The Forty Sieges of Constantinople (ePub)
The Great City's Enemies and Its Survival
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The great city of Byzantion/Constantinople/Istanbul stands on a commanding cape overlooking a busy waterway. It has been the target of repeated attempts to capture it for the past two and a half millennia. Most of these attacks failed, but some did so in spectacular fashion, such as the great Arab sieges. The inhabitants fought hard in almost every siege, with the result that when the city was captured it was also destroyed, or at least suffered a hideous sack. Almost every nation between the Atlantic and the Steppes of Asia have made attempts to capture the city, some repeatedly but only a few - a Roman emperor, the Crusaders, the Turks - have succeeded. And there is no sign that some have given up the hope of taking it - the last sieges were just before and then during the Great War, by the Bulgars, and then by the Allies, who got no closer than Gallipoli, but the city had to submit to enemy occupation when the empire it ruled collapsed. It is still surrounded by envious neighbours, who wish to control it. The city has been besieged forty times, and has been captured on three or four occasions; it cannot be said to be safe yet. It is still 'The City of the World's Desire'.
Rating: 5 out of 5 starsNetGalley, William Harris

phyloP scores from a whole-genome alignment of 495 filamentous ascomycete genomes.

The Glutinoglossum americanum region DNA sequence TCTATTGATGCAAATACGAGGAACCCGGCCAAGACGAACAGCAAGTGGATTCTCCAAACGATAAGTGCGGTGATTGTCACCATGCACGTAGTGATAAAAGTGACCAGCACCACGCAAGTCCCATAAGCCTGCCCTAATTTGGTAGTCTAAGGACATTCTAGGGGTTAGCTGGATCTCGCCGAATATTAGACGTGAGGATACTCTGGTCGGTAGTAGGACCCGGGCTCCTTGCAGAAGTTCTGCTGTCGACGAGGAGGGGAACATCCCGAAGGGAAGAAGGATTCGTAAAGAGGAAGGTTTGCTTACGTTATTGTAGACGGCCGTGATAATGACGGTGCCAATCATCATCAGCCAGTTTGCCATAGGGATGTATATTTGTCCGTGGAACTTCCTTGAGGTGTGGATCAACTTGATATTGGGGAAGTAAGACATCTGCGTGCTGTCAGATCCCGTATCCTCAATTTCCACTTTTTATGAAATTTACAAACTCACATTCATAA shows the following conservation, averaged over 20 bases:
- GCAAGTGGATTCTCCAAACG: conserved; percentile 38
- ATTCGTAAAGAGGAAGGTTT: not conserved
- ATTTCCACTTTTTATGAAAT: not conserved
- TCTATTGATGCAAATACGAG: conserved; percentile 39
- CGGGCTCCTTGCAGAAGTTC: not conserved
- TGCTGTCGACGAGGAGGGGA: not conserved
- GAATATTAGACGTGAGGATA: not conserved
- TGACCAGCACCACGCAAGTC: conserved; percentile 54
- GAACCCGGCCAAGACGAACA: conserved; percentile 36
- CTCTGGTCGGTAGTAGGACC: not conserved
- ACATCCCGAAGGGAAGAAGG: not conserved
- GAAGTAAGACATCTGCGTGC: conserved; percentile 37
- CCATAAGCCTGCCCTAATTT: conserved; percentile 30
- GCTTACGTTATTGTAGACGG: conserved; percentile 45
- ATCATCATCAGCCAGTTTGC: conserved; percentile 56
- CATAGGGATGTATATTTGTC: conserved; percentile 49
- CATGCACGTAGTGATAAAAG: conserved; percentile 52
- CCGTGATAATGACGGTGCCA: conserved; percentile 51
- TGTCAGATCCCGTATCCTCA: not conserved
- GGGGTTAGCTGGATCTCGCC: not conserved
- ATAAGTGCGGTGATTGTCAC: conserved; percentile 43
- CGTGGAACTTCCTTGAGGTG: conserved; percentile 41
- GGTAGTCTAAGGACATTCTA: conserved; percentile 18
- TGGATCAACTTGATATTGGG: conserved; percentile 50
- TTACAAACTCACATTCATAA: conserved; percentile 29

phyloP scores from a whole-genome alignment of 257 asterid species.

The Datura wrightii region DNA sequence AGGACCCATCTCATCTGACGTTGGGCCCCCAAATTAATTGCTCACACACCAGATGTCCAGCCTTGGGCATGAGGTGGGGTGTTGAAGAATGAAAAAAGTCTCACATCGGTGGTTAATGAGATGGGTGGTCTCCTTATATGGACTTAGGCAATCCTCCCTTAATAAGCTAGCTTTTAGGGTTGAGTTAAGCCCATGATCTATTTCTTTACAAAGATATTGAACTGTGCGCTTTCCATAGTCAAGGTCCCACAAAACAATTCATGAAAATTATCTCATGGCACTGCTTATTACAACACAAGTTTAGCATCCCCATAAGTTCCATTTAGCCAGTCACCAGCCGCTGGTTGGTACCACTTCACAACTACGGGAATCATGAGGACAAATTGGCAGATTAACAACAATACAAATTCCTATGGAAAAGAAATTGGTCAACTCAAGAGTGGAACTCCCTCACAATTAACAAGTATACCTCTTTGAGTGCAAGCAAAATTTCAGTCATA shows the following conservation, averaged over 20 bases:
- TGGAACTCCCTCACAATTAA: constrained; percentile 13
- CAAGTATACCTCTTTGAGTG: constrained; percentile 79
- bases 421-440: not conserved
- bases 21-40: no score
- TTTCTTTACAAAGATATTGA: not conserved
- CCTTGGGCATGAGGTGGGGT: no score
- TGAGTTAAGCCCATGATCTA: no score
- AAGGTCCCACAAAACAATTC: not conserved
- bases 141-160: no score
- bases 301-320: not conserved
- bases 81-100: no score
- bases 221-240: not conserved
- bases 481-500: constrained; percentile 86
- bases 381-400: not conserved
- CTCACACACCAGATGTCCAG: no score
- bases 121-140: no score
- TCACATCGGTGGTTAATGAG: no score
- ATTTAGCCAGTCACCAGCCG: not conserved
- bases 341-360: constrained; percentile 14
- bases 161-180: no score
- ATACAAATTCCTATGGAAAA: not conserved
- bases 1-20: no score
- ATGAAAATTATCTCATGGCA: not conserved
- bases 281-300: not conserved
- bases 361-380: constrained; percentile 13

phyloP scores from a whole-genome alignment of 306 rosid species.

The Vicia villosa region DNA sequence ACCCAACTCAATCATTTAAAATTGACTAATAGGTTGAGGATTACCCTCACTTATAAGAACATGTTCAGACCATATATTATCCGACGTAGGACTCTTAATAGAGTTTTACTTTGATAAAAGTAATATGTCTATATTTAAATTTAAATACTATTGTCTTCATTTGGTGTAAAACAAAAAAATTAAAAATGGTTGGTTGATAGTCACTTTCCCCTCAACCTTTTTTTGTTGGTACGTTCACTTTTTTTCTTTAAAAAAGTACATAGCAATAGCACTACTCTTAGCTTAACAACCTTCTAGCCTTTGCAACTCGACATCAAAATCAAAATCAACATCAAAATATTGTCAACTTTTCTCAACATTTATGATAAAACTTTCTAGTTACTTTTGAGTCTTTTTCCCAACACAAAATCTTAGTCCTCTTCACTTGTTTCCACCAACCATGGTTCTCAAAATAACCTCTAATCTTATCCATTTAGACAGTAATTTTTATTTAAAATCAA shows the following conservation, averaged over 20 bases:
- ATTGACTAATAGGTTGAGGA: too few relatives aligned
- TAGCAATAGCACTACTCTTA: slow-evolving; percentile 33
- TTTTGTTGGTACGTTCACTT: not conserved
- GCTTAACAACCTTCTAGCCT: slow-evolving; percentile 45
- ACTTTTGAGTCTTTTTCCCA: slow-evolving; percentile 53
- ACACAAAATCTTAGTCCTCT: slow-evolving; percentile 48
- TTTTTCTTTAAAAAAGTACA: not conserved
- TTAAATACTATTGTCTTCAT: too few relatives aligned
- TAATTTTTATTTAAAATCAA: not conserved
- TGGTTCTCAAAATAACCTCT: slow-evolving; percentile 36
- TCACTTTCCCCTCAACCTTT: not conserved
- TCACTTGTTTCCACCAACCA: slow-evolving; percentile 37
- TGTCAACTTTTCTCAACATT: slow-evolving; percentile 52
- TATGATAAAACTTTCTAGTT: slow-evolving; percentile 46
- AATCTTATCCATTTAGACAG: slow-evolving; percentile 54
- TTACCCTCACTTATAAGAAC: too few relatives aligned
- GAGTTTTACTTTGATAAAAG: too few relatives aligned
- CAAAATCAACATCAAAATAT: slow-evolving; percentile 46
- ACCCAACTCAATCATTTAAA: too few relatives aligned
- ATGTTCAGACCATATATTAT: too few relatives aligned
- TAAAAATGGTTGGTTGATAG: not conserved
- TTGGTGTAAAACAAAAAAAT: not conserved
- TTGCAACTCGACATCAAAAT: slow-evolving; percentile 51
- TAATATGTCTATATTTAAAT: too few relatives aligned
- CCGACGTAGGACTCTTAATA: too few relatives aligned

"The Forty Sieges of Constantinople: The Great City and its Survival" is a new book by John D. Grainger, to be published by Pen and Sword. I am reviewing this text based on an ARC graciously provided to me by the publisher. To begin with, it is worth noting that the book delivers on the promise it in its title, unlike any number of books I have recently encountered. It is both well documented and well written. One might quibble with the authors rather flexible definition of "sieges," but once you are really into the heart of the book, you quickly see why. Constantinople, New Rome, Byzantium or Istanbul, the city's history, largely thanks to its location at a natural kind of crossroads between the East and the West, is a violent one that demonstrates many of the features of evolving warfare, particularly in the medieval and early modern period. This reason alone makes the read well worthwhile, but there is a great deal more on offer as the author skillfully negotiates the rather byzantine history of this region of the world (sorry, couldn't resist it) with authority and a clear understanding of his source materials and both their virtues and shortcomings. He covers the existence of human settlement fairly comprehensively (to the extent that is possible), so whatever period of the city's history you may already feel some knowledge of, you are certain to find other jewels to attract your attention as it is carefully placed in a context going back well before the Roman Empire to the early 20th century. Context is a wonderful thing! I recommend this book to anyone with an interest in todays world in the Middle East or simply seeking to better understand our collective past.